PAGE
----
This week has been a very strange one for me as a coach. In my work, I’ve had two very remarkable conversations with small business owners that showed how they are moving forward in eliminating their negative beliefs and habits. On the other side, I’ve run across at least three posts that disparaged positive thinking as limiting one’s ability to think creatively or pro-actively.
What is positive thinking?
Positive thinking comes from a combination of sources. Some of it is from schools of psychology (i.e. cognitive psychology, positive psychology) while other sources include philosophy and famous role models. In a nutshell, it’s the concept that you have cognitions that support high self-worth and confidence. You could follow Norman Vincent Peale, Wayne Dwyer, Anthony Robbins or view The Secret for this message.
It’s clear that negative thinking interferes with our creativity
Negative thinking undermines our performance on all levels. Experiencing the world as stressful and adversarial can physically hurt us. When we engage in black and white thinking, catastrophizing or other cognitive distortions, we create cognitive biases that limit our abilities to absorb new or contradictory information, acknowledge alternatives or even use our imaginations.
How could positive thinking be limiting?
The abundance of optimism embedded in positive thinking could be the culprit. According to David Collinson of the Lancaster University School of Management, the emphasis on optimism in organizations becomes more important than critical thinking, feedback or accurate reports of how the business was really performing. Aside from creating a culture that ignores risk management, there is also the effect it has on creativity.
Creativity is a messy exploration
If we must think that we are wonderfully gifted, then it could easily be seen that all of our ideas are perfect from the start. But creativity requires more. There is an essence that the base idea is simply a first step. As Linda Naiman (member of our #KaizenBiz community) points out, “If you have ideas, but don’t act on them, you are imaginative but not creative.” The idea goes through an evolutionary process until there is a product or result at the end. If you are working within a group, forbidding dissension or skepticism eliminates the triggers for that evolutionary process. There is a tendency for individuals to only seek out messages that confirm their current mindset. Again, this stunts the evolutionary process.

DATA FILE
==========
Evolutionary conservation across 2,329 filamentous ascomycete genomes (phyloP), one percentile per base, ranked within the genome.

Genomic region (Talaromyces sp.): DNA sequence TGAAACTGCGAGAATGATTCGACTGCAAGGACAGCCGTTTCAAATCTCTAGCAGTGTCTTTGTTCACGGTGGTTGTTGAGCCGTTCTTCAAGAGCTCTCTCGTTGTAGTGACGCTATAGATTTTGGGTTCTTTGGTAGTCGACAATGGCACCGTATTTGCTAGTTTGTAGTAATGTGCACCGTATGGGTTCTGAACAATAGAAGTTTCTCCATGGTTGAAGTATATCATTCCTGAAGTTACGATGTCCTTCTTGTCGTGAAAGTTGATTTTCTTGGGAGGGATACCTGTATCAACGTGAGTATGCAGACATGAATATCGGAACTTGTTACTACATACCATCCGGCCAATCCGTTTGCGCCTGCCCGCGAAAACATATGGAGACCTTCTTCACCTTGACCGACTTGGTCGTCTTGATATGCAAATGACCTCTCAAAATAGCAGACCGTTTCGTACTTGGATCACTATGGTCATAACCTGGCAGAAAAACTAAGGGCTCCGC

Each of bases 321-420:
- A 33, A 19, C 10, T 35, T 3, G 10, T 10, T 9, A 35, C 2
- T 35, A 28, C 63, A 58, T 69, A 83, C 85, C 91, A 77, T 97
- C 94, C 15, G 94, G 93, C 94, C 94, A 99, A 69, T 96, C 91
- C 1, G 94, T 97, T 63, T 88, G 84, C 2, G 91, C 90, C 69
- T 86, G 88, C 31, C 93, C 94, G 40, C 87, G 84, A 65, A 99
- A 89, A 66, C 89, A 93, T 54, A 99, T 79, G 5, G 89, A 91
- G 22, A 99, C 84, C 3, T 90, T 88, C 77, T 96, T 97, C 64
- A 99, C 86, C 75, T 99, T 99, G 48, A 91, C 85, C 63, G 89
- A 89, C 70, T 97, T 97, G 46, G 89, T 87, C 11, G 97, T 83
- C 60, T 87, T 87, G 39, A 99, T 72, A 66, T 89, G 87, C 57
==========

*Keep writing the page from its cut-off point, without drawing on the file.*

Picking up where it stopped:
If positive thinking interferes with information gathering, why do we persist in encouraging it?
This is an interesting conundrum.We hear stories about how business people endured adversity and use positive thinking to move forward in their careers. We’re certainly familiar with the idea that believing in ourselves and our abilities creates success. But could it also be a handicap?
What role does tension play in the creativity process?
How do you describe the connection between creativity and positive thinking?
When could anger, resentment, sadness or worry be useful to creativity?
What psychological tools/behaviors promote greater access to our creativity?
About the author: Elli St.George Godfrey, founder of Ability Success Growth and small business coach/trainer, is the host of KaizenBiz. I’m passionate about business becoming a more human-centered place so I host this chat to connect business ideas and develop people.This passion shows up in my work with my clients. Whether you are expanding in your own backyard or into another country, Ability Success Growth guides established small business owners to unlock the CEO within during times of transition and growth.